Scientists have found surprising electron behavior that may help unravel the ever-elusive mechanism behind high-temperature superconductivity -- a phenomenon in which electrical current flows freely without resistance through a material at unusually high temperatures relative to those of conventional superconductors.
US Department of Energy Office of Science

Contact: Ariana Tantillo
atantillo@bnl.gov
631-344-2347
DOE/Brookhaven National Laboratory

Public Release: 26-Jul-2017
Science Advances
Atomic movies may help explain why perovskite solar cells are more efficient
Experiments with a powerful 'electron camera' at the Department of Energy's SLAC National Accelerator Laboratory have discovered that light whirls atoms around in perovskites, potentially explaining the high efficiency of these next-generation solar cell materials and providing clues for making better ones.

Contact: Andrew Gordon
agordon@slac.stanford.edu
650-926-2282
DOE/SLAC National Accelerator Laboratory

Public Release: 25-Jul-2017
Qubitekk licenses ORNL single-photon source approach for quantum encryption
Qubitekk has non-exclusively licensed an Oak Ridge National Laboratory-developed method to produce quantum light particles, known as photons, in a controlled, deterministic manner that promises improved speed and security when sharing encrypted data.
DOE/Office of Electricity Delivery and Energy Reliability's Cybersecurity for Energy Delivery Systems, ORNL's Laboratory Directed Research and Development program

Contact: Sara Shoemaker
shoemakerms@ornl.gov
865-576-9219
DOE/Oak Ridge National Laboratory

Public Release: 25-Jul-2017
Study shows India can integrate 175 GW of renewable energy into its electricity grid
The US Department of Energy's National Renewable Energy Laboratory (NREL) has confirmed the technical and economic viability of integrating 175 gigawatts (GW) of renewable energy into India's grid by 2022.

Contact: David Glickson
david.glickson@nrel.gov
303-275-4097
DOE/National Renewable Energy Laboratory

Public Release: 25-Jul-2017
Nature Chemistry
Making polymer chemistry 'click'
A team including Berkeley Lab scientists has developed a faster and easier way to make a class of sulfur-containing plastics that will lower the cost of large-scale production.

Contact: Glenn Roberts Jr.
geroberts@lbl.gov
510-486-5582
DOE/Lawrence Berkeley National Laboratory

Public Release: 24-Jul-2017
Nuclear Fusion
First basic physics simulation of impact of neutrals on turbulence
This article describes simulation of recycled neutral atoms on plasma turbulence in fusion experiments.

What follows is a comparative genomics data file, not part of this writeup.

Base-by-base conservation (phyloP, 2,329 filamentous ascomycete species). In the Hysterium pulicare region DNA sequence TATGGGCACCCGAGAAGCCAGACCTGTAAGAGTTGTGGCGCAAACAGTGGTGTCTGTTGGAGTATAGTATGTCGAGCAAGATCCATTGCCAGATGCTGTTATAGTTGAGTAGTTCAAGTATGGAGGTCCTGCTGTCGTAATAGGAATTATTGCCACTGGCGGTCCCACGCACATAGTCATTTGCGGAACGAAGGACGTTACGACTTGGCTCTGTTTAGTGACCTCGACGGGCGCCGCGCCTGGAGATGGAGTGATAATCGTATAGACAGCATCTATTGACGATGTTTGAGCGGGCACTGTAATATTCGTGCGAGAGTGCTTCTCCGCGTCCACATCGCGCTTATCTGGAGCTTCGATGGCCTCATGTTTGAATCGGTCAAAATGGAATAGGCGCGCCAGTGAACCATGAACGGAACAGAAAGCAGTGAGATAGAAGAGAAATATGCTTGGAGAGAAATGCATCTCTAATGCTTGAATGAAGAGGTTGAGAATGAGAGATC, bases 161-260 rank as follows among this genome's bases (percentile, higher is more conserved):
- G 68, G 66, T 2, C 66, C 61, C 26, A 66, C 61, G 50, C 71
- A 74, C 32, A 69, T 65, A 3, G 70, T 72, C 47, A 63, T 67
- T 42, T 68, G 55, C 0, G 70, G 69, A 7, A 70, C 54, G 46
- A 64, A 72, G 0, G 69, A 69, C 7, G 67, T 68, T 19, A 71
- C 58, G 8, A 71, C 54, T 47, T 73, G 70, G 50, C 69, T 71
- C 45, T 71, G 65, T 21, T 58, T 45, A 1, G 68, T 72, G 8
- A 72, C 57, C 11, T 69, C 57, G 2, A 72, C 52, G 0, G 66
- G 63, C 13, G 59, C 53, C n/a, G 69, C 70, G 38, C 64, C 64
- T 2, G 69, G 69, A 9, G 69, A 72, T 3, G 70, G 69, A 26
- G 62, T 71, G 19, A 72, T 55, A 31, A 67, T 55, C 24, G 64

DOE/Office of Advanced Scientific Computing Research, DOEOffice of Fusion Energy Sciences

Contact: John Greenwald
jgreenwa@pppl.gov
609-243-2672
DOE/Princeton Plasma Physics Laboratory

Public Release: 19-Jul-2017
Gu and Paranthaman named ORNL Corporate Fellows
Researchers Baohua Gu and Parans Paranthaman have been named Corporate Fellows of the Department of Energy's Oak Ridge National Laboratory.

Contact: Bill Cabage
cabagewh@ornl.gov
865-574-4399
DOE/Oak Ridge National Laboratory

Public Release: 17-Jul-2017
Lighting up the study of low-density materials
Sandia National Laboratories studies myriads of low-density materials, from laminate layers in airplane wings to foams and epoxies that cushion parts. So Sandia borrowed and refined a technique being studied by the medical field, X-ray phase contrast imaging, to look inside the softer side of things without taking them apart.

Contact: Sue Holmes
sholmes@sandia.gov
505-844-6362
DOE/Sandia National Laboratories

Public Release: 17-Jul-2017
Nature Communications
Studying argon gas trapped in two-dimensional array of tiny 'cages'
For the first time, scientists have trapped a noble gas in a two-dimensional porous structure at room temperature. This achievement will enable detailed studies of individual gas atoms in confinement -- research that could inform the design of new materials for gas separation and nuclear waste remediation.
US Department of Energy, National Scientific and Technical Research Council of Argentina

Contact: Ariana Tantillo
atantillo@bnl.gov
631-344-2347
DOE/Brookhaven National Laboratory

Public Release: 14-Jul-2017
Nature Communications
Mica provides clue to how water transports minerals